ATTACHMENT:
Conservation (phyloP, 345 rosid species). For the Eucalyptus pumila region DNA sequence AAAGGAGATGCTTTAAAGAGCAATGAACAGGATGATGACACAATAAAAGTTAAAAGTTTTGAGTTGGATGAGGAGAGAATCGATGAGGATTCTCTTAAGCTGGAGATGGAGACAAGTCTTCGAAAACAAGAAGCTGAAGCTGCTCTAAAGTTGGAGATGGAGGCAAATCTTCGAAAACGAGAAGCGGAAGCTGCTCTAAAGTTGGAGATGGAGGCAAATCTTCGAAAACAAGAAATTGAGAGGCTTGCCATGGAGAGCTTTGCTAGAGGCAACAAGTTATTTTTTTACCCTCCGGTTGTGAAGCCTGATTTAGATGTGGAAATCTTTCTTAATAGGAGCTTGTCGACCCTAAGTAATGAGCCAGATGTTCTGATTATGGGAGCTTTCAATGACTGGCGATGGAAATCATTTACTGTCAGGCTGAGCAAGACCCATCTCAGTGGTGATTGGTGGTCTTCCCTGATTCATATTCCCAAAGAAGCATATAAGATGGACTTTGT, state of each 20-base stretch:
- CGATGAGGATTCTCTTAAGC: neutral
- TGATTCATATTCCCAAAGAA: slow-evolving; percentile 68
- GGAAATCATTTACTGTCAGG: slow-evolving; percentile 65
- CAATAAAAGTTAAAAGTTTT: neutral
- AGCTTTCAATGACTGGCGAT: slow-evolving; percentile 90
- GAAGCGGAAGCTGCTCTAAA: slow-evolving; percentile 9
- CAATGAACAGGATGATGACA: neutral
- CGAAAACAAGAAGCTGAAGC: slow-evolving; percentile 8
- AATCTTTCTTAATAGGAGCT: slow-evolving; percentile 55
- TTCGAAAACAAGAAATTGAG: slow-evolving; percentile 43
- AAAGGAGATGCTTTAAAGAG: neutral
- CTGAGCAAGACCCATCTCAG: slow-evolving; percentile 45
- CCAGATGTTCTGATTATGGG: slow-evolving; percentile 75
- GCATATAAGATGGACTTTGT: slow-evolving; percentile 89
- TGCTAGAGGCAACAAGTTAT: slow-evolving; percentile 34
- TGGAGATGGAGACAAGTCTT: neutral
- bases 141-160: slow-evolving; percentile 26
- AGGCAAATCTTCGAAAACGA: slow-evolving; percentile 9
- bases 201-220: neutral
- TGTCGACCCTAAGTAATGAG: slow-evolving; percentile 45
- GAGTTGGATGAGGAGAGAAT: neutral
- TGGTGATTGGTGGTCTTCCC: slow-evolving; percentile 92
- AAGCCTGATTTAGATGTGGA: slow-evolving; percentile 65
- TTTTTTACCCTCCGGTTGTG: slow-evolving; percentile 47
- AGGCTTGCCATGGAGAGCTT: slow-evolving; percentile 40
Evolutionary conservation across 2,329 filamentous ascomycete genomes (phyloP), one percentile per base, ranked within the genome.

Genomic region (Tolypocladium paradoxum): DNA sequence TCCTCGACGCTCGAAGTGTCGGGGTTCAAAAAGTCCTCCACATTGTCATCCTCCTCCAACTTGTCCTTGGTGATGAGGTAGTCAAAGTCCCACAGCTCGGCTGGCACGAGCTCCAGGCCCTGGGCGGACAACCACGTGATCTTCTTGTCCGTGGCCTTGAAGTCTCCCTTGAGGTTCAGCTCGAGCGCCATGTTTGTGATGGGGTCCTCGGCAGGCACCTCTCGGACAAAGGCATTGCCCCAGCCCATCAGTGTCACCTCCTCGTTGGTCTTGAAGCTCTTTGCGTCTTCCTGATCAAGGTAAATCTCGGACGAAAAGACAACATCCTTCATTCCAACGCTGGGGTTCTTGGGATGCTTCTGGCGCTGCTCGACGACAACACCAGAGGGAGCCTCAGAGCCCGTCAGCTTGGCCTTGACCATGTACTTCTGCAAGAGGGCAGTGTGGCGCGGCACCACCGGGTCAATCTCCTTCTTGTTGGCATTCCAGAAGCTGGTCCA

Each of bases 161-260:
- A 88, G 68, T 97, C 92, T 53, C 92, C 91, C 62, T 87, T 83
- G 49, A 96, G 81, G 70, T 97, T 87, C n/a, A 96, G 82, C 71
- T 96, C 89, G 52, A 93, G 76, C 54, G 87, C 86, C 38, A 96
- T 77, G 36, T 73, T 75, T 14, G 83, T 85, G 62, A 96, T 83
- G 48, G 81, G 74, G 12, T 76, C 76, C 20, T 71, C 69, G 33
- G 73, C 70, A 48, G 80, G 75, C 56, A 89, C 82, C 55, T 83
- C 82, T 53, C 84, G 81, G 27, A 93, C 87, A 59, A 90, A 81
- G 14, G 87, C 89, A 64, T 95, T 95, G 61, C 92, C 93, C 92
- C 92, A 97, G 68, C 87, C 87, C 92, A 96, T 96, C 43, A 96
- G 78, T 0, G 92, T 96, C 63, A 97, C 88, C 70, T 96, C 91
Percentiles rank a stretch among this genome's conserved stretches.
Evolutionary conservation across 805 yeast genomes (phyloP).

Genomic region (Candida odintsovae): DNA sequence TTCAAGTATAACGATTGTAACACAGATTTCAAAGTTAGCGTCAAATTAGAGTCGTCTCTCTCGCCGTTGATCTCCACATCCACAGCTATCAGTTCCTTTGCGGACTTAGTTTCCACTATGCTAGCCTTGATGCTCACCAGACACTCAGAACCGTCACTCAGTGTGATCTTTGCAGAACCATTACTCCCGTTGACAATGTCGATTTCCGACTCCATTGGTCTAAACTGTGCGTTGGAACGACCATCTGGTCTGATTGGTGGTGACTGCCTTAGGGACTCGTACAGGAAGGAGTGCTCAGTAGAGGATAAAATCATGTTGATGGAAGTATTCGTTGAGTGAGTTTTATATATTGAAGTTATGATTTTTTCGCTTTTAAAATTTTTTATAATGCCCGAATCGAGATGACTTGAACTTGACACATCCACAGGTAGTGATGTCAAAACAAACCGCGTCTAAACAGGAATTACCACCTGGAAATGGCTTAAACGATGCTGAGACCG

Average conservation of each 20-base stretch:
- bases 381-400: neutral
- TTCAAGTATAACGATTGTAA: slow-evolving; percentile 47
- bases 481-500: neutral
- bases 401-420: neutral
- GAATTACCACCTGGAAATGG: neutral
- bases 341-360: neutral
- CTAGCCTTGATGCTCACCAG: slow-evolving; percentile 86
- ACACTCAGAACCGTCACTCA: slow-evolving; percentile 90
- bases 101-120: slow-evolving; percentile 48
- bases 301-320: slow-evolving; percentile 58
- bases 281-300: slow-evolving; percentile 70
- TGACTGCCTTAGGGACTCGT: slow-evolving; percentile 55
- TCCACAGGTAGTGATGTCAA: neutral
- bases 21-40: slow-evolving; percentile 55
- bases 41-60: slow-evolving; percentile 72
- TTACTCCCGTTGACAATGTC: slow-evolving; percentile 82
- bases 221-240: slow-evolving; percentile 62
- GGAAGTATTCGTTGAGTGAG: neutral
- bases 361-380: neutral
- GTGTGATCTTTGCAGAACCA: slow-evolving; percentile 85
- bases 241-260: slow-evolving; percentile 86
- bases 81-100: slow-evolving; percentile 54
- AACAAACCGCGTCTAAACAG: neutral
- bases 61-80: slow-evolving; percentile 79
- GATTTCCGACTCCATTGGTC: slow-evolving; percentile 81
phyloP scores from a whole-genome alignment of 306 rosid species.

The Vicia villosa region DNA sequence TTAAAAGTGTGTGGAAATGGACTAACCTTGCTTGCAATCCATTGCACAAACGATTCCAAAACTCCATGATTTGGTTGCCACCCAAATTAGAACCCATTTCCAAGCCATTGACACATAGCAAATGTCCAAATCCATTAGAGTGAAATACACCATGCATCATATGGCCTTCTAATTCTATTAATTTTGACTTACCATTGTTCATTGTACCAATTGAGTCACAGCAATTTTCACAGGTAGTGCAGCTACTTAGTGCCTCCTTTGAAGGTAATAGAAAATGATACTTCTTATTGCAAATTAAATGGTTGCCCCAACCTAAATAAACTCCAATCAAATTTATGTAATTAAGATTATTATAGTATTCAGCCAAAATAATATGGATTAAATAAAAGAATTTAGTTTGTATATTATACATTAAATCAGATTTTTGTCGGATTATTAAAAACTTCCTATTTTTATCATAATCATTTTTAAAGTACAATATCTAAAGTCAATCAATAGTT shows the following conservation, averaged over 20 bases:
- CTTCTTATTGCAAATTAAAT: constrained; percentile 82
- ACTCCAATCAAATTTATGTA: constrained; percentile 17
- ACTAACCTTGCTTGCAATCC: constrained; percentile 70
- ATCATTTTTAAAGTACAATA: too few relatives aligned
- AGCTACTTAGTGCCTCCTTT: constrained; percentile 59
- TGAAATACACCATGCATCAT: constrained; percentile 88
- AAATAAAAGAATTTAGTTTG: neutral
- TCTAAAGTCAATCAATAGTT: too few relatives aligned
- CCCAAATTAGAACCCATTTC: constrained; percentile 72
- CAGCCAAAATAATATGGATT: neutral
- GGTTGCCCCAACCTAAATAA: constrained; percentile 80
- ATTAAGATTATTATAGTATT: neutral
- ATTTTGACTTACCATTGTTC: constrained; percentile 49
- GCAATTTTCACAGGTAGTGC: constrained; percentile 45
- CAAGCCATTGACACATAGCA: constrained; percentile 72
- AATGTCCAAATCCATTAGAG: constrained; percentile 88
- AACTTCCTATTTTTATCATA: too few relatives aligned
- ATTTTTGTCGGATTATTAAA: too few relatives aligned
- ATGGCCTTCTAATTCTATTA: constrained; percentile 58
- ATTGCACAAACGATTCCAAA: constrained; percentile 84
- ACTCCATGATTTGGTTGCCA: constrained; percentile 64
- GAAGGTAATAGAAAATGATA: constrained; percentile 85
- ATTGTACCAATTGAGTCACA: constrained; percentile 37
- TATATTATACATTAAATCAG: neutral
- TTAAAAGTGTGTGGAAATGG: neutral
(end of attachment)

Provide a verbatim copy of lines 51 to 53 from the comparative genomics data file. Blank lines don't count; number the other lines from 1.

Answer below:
- ACACTCAGAACCGTCACTCA: slow-evolving; percentile 90
- bases 101-120: slow-evolving; percentile 48
- bases 301-320: slow-evolving; percentile 58